China has delivered a defiant response to damning poll results that found Australians’ trust in the communist nation has significantly diminished.
On Wednesday (local time), China’s Foreign Ministry spokesperson Zhao Lijian laid blame on Australia for the deteriorating relationship between the two countries.
Yet the spokesperson deflected from China’s role in its dwindling public trust internationally and instead lambasted Australia’s “erroneous practices” which Mr Zhao claims has damaged public opinion.
“Australia's erroneous practices in its relations with China are not conducive to creating a favourable atmosphere of public opinion between the two peoples,” he told reporters.
Nine in 10 Australians want the government to reduce the country’s dependence on China, according to the poll.
It comes after China issued a series of apparent economic attacks on Australia in the wake of Scott Morrison calling for an independent review on the origin of the coronavirus outbreak.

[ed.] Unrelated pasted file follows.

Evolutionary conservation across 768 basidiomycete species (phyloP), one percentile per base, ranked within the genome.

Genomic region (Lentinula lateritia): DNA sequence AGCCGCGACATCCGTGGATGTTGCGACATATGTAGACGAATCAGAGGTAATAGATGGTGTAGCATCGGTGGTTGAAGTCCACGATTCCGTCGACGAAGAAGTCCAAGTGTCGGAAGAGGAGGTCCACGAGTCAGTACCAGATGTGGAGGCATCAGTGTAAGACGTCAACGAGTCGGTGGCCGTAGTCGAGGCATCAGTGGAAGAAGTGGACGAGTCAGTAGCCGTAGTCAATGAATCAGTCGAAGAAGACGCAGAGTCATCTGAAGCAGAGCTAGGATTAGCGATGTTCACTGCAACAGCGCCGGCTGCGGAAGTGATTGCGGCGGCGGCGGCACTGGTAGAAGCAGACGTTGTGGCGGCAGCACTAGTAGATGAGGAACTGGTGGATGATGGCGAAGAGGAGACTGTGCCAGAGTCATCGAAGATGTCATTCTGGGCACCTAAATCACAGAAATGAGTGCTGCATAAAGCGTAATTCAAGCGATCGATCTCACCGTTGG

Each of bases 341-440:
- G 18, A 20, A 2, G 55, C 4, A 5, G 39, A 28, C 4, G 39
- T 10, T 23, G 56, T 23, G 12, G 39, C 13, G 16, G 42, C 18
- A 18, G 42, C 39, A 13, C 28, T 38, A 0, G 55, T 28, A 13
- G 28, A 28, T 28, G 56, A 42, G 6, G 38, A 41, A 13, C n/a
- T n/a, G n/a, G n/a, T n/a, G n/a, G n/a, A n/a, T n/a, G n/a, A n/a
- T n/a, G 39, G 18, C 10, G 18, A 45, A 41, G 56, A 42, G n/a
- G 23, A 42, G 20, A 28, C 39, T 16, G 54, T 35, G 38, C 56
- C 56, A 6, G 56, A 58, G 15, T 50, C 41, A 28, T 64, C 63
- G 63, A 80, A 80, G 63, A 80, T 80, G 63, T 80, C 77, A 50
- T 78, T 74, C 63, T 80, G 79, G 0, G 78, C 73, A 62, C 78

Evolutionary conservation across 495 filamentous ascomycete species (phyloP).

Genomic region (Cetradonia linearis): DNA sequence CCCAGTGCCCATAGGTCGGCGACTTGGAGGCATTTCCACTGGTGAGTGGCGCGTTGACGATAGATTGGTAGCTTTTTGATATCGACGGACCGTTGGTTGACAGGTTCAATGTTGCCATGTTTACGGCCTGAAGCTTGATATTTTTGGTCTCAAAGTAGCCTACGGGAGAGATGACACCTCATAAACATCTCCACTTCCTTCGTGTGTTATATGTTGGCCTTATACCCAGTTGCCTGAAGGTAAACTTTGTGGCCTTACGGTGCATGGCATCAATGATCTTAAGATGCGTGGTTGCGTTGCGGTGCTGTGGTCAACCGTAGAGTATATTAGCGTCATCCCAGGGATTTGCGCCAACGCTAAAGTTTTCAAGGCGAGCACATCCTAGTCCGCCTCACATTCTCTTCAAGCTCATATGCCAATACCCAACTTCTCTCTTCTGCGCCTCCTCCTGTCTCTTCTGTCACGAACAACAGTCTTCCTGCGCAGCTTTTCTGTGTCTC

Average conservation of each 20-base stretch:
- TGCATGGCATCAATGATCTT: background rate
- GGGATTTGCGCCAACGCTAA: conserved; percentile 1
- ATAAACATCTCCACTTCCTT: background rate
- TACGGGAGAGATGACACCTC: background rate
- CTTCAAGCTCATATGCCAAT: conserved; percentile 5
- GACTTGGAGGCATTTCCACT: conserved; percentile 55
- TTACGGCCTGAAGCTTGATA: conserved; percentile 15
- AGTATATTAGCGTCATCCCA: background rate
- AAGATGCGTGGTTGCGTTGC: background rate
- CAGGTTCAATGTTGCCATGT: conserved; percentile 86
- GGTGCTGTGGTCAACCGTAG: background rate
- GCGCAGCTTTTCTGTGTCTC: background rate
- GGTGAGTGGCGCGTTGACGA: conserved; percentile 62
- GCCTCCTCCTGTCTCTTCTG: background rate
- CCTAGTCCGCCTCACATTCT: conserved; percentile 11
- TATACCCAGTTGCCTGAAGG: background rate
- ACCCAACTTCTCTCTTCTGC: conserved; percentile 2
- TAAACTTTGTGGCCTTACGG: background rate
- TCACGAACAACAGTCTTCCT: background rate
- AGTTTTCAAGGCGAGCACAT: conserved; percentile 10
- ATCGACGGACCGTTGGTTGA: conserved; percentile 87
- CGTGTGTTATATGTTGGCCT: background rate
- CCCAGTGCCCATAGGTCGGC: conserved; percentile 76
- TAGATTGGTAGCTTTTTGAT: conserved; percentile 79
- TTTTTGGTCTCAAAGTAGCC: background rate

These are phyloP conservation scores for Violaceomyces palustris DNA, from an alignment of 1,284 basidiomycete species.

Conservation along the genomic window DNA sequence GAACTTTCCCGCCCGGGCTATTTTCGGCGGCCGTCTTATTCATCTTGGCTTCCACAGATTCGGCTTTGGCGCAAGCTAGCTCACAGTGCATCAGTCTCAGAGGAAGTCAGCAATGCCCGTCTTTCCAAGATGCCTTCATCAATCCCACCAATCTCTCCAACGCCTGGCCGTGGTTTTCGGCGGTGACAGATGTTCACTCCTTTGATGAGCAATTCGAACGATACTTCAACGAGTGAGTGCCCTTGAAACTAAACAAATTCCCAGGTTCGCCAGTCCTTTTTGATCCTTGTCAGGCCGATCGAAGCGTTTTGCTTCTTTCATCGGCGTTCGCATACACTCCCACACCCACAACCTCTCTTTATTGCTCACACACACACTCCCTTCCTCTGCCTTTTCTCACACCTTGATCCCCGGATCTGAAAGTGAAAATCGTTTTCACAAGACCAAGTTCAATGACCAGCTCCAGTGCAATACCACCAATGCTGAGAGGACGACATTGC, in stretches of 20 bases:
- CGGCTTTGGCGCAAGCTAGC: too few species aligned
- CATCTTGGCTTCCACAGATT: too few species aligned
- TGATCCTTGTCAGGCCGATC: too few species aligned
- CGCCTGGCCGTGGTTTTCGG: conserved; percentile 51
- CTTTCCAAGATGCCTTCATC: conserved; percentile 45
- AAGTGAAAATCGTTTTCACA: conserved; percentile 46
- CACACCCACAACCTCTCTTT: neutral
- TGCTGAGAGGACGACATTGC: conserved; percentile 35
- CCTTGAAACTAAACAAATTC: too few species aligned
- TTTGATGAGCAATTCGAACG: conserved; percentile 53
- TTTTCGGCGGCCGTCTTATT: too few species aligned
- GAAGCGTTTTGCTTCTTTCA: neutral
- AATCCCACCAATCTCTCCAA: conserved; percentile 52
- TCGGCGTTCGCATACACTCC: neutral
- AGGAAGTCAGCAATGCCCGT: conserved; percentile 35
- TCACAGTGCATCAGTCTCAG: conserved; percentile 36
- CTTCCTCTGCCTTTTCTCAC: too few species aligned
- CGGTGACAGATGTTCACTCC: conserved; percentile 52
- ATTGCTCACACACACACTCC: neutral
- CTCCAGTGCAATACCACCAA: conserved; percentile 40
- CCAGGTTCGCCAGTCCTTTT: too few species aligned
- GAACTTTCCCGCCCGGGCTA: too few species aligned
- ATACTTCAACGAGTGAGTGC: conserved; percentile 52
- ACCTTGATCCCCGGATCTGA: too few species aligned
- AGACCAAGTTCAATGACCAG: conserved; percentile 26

Australia’s insistence on the coronavirus inquiry was scorned by the Communist Party of China and prompted threats from Chinese Ambassador Cheng Jingye to boycott Australian produce.
Weeks after Mr Cheng’s comments, four Australian abattoirs were boycotted by China and there was speculation tariffs imposed on Australian barley was prompted by Mr Morrison’s calls.
Earlier this month China’s tourism and education ministries issued warnings to Chinese nationals over travelling to Australia for leisure and study due to an increase in alleged racist attacks amid the coronavirus pandemic.
The move is likely to have catastrophic effects to Australia’s economy with the nation’s tourism industry and universities heavily supported by the Chinese.
China says Australia needs to improve the relationship
On Wednesday, Mr Zhao called on Australia to improve efforts to repair the relationship, warning it is in their interests.
“China's position on developing China-Australia relations is consistent and clear,” he said.
“A healthy and stable China-Australia relationship serves the common interests of both countries, but it requires the joint efforts of both sides.
“We hope that the Australian side will work with the Chinese side, earnestly uphold the principles of mutual respect, equality and mutual benefit, and do more things that are conducive to China-Australia mutual trust and cooperation.”
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